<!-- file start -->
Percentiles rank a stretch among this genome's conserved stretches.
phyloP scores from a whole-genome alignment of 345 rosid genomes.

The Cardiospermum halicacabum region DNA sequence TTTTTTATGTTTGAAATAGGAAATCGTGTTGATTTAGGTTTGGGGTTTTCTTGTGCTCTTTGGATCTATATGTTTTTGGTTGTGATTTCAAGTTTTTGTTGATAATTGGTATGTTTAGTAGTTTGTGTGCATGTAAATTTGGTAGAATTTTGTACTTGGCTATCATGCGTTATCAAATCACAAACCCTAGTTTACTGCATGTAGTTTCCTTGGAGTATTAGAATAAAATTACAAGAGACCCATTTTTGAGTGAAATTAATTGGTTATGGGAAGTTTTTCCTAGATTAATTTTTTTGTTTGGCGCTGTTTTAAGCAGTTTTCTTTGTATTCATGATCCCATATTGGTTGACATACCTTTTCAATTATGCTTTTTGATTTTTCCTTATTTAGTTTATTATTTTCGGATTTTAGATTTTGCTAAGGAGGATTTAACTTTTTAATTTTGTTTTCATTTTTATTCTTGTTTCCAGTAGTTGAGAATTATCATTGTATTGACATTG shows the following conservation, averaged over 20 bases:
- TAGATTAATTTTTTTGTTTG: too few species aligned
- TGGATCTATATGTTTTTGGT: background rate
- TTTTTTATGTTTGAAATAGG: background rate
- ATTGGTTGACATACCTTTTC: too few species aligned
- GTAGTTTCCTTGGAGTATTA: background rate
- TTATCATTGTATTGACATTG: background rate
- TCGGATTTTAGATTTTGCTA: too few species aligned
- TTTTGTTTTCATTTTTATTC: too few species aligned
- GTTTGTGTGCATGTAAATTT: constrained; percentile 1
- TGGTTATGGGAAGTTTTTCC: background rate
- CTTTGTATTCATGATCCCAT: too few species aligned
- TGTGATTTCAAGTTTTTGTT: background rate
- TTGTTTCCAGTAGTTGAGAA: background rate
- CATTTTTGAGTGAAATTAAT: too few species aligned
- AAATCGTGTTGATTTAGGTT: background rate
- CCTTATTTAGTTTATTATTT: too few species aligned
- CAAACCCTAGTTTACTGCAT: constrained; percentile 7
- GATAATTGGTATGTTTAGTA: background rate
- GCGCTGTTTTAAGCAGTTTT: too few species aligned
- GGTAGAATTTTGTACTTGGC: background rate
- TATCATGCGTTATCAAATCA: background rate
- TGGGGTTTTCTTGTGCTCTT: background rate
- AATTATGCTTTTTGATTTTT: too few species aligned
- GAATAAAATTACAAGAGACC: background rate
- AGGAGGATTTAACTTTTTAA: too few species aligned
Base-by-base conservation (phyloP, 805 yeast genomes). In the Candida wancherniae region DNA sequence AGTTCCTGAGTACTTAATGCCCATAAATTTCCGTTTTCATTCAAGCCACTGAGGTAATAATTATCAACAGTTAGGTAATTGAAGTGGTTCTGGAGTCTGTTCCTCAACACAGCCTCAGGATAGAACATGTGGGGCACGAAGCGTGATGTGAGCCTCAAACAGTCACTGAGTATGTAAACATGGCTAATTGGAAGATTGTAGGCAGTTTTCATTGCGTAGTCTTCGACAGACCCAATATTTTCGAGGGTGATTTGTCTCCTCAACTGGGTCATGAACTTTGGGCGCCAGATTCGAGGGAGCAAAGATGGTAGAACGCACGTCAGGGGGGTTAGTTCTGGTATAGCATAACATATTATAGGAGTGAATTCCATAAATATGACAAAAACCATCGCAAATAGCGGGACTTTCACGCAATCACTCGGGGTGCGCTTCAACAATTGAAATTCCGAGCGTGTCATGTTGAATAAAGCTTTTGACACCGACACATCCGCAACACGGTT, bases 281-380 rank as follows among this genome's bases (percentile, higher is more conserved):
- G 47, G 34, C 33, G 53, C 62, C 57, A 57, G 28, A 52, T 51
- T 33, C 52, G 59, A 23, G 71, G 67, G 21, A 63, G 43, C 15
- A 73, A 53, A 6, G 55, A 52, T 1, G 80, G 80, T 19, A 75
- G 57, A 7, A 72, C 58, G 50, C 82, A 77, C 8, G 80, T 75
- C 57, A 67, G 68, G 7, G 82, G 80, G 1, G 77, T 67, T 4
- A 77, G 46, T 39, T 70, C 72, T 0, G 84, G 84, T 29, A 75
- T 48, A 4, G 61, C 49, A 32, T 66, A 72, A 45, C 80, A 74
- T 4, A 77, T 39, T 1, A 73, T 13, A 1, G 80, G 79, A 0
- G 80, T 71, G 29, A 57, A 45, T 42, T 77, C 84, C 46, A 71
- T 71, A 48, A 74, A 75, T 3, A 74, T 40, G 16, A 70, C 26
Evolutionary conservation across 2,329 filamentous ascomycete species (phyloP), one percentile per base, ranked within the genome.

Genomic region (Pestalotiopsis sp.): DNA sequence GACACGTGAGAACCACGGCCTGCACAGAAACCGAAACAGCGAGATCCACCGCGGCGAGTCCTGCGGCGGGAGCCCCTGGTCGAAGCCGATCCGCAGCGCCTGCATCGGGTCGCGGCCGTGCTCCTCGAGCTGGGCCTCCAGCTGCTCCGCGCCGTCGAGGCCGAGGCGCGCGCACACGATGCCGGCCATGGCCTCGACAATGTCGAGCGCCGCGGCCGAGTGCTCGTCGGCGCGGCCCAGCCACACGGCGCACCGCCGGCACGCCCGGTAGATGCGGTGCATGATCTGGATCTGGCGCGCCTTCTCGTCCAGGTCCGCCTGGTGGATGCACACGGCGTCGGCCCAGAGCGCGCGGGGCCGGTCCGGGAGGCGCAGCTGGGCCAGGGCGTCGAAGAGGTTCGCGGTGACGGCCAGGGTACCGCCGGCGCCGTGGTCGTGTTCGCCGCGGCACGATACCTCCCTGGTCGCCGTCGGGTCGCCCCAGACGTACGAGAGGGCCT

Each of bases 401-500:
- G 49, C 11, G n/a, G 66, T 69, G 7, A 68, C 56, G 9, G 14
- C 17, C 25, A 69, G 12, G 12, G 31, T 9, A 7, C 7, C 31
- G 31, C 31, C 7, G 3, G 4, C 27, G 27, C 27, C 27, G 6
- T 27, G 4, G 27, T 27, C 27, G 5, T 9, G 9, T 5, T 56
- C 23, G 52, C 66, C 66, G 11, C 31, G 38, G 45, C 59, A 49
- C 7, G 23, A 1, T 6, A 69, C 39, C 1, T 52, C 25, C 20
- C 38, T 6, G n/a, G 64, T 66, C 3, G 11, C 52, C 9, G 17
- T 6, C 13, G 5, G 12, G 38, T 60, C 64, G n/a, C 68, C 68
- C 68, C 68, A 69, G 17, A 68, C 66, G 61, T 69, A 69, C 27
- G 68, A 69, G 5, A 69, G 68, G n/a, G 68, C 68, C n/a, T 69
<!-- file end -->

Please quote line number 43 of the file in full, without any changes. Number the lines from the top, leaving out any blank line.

- G 49, C 11, G n/a, G 66, T 69, G 7, A 68, C 56, G 9, G 14